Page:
Home Social Issues Two Polls, Two Completely Different Results on Virginia Abortion Clinic Regulations

Two Polls, Two Completely Different Results on Virginia Abortion Clinic Regulations

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I’ve always heard that in polling, how the question is asked can make all the difference. Well, we now have a classic case of this in Virginia, specifically with regard to the abortion clinics issue. Check this out.

1. First, there’s the Quinnipiac Poll, which asked:

The new rules are the product of a new law in Virginia that reclassified abortion clinics as hospital facilities. According to the new regulations, all abortion clinics and physician offices providing abortions would have to meet specific building and safety requirements that until now, have only been required of hospitals; such as 250-square-foot operating rooms and specific ventilation systems. Do you approve or disapprove of this change that would require the state’s abortion clinics to be regulated like hospitals or don’t you know?

The results? 55% approved, 22% disapproved, and 23% didn’t know or didn’t answer. Also of interest, only 25% of Virginians say they’ve “heard or read anything about these additional regulations,” while 74% haven’t heard a thing (I wonder, of those 25%, how many have really focused on this issue).

2. Next, we’ve got the Virginia Bellweather Poll, conducted by Third Eye Strategies. The question is asked much differently:

Earlier this year the state legislature passed a law that required all clinics that provide abortion services to be regulated by the state the same way hospitals are. Supporters of this law say that this will improve the health and safety of women. Opponents of this law say that these clinics are already safe, regulated, and regularly inspected. This law does nothing more than restrict a woman’s access to safe and legal abortion services. Especially since no other doctor’s office that performs invasive medical procedures will be subject to these new regulations. Do you agree more with the supporters or opponents of this law? (If supporters/opponents) Do you strongly agree with the (supporters/opponents) of this law or only somewhat agree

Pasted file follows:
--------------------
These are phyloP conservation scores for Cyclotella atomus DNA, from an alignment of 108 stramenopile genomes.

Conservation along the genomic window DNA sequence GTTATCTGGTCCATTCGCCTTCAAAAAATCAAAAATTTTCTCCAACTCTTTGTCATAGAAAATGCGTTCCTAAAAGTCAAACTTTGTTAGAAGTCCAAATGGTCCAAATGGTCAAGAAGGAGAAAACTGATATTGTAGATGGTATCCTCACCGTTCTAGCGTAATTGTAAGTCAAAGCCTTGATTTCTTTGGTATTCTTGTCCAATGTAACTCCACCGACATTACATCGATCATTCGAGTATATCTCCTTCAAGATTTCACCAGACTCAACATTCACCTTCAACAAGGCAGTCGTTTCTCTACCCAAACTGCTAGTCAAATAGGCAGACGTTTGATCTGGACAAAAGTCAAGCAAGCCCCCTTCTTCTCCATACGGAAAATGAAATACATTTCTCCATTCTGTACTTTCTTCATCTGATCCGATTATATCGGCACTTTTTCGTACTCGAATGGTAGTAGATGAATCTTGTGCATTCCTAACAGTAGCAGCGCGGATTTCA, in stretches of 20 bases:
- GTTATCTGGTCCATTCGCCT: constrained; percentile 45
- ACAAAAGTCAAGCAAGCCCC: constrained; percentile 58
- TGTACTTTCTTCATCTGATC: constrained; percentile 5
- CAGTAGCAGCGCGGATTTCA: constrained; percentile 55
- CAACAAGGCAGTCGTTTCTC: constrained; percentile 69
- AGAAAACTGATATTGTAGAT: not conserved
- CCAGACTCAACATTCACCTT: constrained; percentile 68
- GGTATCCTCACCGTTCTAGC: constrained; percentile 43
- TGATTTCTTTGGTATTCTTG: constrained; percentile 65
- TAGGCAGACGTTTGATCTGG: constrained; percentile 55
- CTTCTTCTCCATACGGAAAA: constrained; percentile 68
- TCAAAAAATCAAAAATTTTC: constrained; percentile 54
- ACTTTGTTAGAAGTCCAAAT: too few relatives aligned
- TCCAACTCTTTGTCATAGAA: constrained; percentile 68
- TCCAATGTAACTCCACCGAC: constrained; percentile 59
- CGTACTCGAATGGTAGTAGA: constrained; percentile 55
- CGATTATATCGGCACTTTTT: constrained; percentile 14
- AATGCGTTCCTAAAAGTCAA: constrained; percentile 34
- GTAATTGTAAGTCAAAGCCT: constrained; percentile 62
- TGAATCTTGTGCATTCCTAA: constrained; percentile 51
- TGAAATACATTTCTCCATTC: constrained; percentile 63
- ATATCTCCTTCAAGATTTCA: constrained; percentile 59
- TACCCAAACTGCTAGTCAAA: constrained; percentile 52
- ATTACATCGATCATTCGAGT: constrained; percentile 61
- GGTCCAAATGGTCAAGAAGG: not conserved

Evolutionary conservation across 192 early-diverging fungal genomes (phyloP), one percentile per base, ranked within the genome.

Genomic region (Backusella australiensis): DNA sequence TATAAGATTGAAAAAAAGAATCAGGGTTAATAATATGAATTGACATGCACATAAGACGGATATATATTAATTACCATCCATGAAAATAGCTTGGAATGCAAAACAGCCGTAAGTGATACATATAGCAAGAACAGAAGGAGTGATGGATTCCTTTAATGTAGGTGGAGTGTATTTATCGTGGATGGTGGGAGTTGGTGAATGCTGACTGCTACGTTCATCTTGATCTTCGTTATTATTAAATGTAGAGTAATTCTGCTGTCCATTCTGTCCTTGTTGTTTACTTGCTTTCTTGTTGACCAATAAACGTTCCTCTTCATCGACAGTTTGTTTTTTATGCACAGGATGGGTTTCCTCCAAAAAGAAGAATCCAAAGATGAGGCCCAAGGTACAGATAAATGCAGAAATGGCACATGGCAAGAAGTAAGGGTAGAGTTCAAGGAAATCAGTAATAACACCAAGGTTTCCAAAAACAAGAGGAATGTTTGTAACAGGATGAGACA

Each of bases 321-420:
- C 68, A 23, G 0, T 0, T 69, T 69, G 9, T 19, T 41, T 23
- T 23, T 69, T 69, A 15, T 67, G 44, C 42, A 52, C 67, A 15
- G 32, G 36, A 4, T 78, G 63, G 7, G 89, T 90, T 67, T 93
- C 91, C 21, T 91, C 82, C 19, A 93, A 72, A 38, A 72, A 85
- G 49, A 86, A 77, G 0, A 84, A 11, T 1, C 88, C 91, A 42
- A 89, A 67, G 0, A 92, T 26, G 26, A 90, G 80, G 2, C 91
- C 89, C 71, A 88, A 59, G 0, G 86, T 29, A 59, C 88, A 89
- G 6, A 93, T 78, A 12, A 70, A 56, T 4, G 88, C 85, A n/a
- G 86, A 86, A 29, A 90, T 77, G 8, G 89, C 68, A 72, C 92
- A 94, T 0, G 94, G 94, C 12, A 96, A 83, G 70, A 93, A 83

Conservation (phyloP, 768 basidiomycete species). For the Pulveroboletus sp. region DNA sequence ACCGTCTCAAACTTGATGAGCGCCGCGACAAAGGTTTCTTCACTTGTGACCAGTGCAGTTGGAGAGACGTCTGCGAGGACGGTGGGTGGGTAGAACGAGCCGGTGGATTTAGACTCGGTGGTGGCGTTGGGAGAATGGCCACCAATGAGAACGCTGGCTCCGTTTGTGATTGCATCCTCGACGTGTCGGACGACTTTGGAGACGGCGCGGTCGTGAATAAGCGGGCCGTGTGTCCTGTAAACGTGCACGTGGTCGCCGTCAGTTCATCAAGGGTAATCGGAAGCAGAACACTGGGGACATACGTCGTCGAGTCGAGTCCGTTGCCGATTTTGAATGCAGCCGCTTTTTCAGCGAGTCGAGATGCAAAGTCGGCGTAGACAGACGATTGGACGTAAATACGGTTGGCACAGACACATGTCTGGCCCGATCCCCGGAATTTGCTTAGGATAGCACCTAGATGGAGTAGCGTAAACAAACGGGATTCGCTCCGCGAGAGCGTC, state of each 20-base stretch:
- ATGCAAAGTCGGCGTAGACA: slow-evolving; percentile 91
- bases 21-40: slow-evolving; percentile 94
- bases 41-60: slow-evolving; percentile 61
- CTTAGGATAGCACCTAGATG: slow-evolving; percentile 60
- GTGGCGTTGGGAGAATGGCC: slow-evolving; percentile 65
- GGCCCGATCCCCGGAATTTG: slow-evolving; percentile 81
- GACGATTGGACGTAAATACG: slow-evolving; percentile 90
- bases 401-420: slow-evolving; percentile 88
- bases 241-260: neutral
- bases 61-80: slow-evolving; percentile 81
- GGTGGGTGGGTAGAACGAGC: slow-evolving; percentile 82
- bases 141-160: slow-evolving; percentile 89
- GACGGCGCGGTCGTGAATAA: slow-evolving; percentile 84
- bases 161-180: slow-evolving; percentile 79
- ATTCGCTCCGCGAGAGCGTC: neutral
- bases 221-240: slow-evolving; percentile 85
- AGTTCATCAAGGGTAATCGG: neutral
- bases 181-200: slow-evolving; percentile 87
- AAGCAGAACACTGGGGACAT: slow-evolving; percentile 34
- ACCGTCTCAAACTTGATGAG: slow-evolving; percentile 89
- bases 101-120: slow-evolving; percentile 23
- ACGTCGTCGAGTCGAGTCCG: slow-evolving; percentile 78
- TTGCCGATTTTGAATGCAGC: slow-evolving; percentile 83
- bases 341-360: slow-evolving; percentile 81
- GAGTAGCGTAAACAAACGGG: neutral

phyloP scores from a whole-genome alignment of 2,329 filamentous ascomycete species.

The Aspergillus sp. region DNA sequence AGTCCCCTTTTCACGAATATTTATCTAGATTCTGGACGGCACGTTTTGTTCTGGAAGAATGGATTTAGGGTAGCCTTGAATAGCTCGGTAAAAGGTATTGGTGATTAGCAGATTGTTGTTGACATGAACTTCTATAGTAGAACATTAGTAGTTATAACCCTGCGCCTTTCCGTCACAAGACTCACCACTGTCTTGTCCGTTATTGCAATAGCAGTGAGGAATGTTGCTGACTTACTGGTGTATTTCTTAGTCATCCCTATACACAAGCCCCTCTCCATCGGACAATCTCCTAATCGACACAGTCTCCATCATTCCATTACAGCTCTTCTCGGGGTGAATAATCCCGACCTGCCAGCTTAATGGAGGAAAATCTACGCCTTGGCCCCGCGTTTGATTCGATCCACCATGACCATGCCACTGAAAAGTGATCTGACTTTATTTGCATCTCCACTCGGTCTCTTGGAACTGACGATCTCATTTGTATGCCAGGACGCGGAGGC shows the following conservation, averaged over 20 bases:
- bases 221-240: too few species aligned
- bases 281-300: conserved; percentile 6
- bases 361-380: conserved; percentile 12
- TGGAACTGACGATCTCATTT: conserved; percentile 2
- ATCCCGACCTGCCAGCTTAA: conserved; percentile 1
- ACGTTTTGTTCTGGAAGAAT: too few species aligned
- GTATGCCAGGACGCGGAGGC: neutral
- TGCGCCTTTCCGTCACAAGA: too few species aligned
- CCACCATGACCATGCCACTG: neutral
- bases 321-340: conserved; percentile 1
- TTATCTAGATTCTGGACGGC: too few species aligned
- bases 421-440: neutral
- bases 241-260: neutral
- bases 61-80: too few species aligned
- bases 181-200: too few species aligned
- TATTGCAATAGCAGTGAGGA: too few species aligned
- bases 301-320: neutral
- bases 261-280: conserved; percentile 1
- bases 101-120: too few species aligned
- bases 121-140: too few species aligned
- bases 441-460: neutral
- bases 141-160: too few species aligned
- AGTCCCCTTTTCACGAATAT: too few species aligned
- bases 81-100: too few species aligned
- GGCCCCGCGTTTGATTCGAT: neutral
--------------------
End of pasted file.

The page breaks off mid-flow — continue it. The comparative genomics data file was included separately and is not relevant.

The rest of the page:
Given that the question was asked very differently, it’s perhaps unsurprising that the results are also much different: 38% support, 44% oppose the law. Also, by a 45%-33% margin, respondents believe that “supporters of this new regulation of abortion services are trying use government regulations to effectively outlaw legal abortion services” rather than “guarantee that all women choosing to have an abortion do so in the safest possible environment.”

Bottom line: these two polls appear to provide strong evidence for the argument that it matters a great deal HOW you ask the questions! In this case, the results are wildly different on an important matter of public policy discussion in Virginia. Yet the media just reports these polls as if they’re hard science (while, on the other hand, NOT reporting hard science – like climatology – as hard science; crazy, huh?).

P.S. For more poll results, including “strong support for increased public transportation spending” and “opposition to uranium mining,” click here.

  • Dan Sullivan

    And know that it matters how you ask and also who you ask when you want a specific outcome.  

  • Elaine in Roanoke

    Much of the polling reported to us is wasted effort. As with statistics, polling can be twisted to show pretty much what you want as a result.

  • Tom in Loudoun

    I was one of the Virginians polled who had heard about the proposed regulations. There was a followup question (#28 if you scroll down almost to the end of the report): “Supporters of this proposed change say it is needed to safeguard the health of women who get abortions; Opponents say the changes are mainly expensive structural changes and are just an effort to force many clinics who cannot afford them out of business. Which comes closer to your view: These changes are necessary to improve women’s health, OR These changes are not necessary and are designed to put abortion clinics out of business.”

    Interesting that among those of us who had heard about the new regulations, 51 percent were against them and 43 percent were in favor.

  • Teddy Goodson

    are part of the equation as well, and not just in polls—- it is part of the political scene, where Republicans frame an issue, decide that it is be THE issue, and then set up choices in how we should deal with THE issue. The best recent example is how the national deficit suddenly replaced jobs as THE issue, and we were given only a carefully selected set of options: default or austerity (cut, cut, cut).

    Too bad no national Democrat called foul on this by attacking the premise of THE issue, and explaining not only was THE issue incorrectly (i.e., falsely) described/framed, but that we had way more than two choices, if we even chose to do something about it right then. Instead, we let ourselves be stampeded into the disgraceful spectacle of a hamstrung Congress because of the Republican  refusal to raise the debt ceiling until we gave in to their tantrum on other matters.